We’re living in an age of unprecedented change. We experience with Oculus Rift, invest with Acorns, consume video through Hyper, tune into Pandora and navigate with Waze.
In the era of rampant music piracy, many musical acts have learned the best way to recoup lost revenue is to more effectively monetise something that can’t be pirated – a live experience. Australian’s love of live experience is being picked up by brands as a means of growing their connection with customers and boosting revenue.
Data recently released by online event ticketing service, Eventbrite, showed 93 per cent of Australians surveyed had attended some form of live experience in the past 12 months, ranging from sporting events to concerts, parties and food events. While that figure may not be unexpected, more surprising was the finding that 23 per cent of Australians surveyed had been involved in the creation of a ticketed event in that time.
According to Eventbrite co-founder and chief technology officer, Renaud Visage, more than 100,000 Australians have posted events on Eventbrite since 2009, with 25 per cent of these being created in 2014 alone. In total, the service has processed 6 million tickets in Australia, amounting to more than $100 million in revenue.
Visage said many of these are small businesses that want to reach customers in new ways, such as food stores running weekend cooking workshops.
“We have created a new breed of entrepreneurs creating their own new businesses based on our platform and others,” he said.
The trend for smaller businesses to offer events comes of the back of an increasing interesting in live events from larger brands, such as outdoor clothing maker, The North Face, which has established a series of training events.
“Brands are fully aware they need to create more excitement for people,” Visage said. “Real life can’t be beat for the emotional connection that people are going to make with brands. And live experiences are a great way to do that.”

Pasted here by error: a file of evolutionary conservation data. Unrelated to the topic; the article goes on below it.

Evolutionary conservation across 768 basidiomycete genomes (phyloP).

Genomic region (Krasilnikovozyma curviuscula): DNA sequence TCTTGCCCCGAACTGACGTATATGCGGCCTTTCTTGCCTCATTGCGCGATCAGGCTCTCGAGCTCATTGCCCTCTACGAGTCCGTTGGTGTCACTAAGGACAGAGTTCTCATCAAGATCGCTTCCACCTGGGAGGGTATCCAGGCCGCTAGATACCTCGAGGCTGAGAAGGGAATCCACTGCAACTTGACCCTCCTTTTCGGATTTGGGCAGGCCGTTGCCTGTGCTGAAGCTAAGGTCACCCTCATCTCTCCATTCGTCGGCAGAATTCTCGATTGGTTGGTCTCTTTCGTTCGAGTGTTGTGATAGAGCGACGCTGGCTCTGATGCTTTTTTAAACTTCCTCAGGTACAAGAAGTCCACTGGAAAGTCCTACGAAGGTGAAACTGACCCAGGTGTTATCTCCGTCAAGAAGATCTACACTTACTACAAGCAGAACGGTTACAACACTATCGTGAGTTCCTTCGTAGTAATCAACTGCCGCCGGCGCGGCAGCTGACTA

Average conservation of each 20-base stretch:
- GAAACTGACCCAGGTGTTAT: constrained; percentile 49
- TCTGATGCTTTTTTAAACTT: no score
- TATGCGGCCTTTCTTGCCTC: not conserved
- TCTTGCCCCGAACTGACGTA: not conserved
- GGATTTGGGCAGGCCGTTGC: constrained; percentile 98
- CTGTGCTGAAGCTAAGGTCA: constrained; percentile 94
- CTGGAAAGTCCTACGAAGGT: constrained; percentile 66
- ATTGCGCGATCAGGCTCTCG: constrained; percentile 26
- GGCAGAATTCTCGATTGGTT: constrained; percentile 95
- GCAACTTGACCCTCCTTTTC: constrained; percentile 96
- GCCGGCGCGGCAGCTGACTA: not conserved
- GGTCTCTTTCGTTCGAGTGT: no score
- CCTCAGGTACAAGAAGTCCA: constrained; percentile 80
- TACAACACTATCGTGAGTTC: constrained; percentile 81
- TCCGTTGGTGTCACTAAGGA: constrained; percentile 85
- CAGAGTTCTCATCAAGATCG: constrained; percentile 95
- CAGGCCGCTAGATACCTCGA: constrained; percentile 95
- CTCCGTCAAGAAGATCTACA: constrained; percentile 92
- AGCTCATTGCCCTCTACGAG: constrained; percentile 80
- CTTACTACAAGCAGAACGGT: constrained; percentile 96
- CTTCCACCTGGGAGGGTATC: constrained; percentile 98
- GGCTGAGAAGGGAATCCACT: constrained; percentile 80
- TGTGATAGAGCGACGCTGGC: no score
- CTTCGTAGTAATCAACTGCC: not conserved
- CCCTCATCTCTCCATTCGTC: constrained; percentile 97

Canadian yoga wear retailer, lululemon, has also created a range of yoga themed events, including classes and music festivals, to engage with customers.
“They have done varying degrees of live experiences, to have multiple touch-points with their customers and stay top-of-mind when people think about yoga,” Visage said. “We work with The Guardian in the UK, and they want to go from 500 events a year to 5000 events a year. So it is really becoming one of their main revenue generating models.”
Visage said the volume of events being posted and ticketed through Eventbrite is creating a rich data reserve for understanding audience behaviour.
“People tend to book last minute much more frequently here in Australia than in the US for instance, and wait until the last week,” he said.
The next step for Eventbrite is to create a marketplace among users, including recommendations for other events they might be interested in, Visage said. This will include collecting feedback on events and using that to create recommendations.
“Reputation is a big part of the sharing economy’s principle, so we want to know what people thought of the experience so we can promote the best experiences available on the marketplace,” Visage said.
“Once you list your event we can almost tell you how many tickets you are going to sell based on your reputation, based on your history. We have of this data, so we can be very proactive in figuring out what are the best mechanisms to sell this type of inventory and maximise the return for the organiser.”
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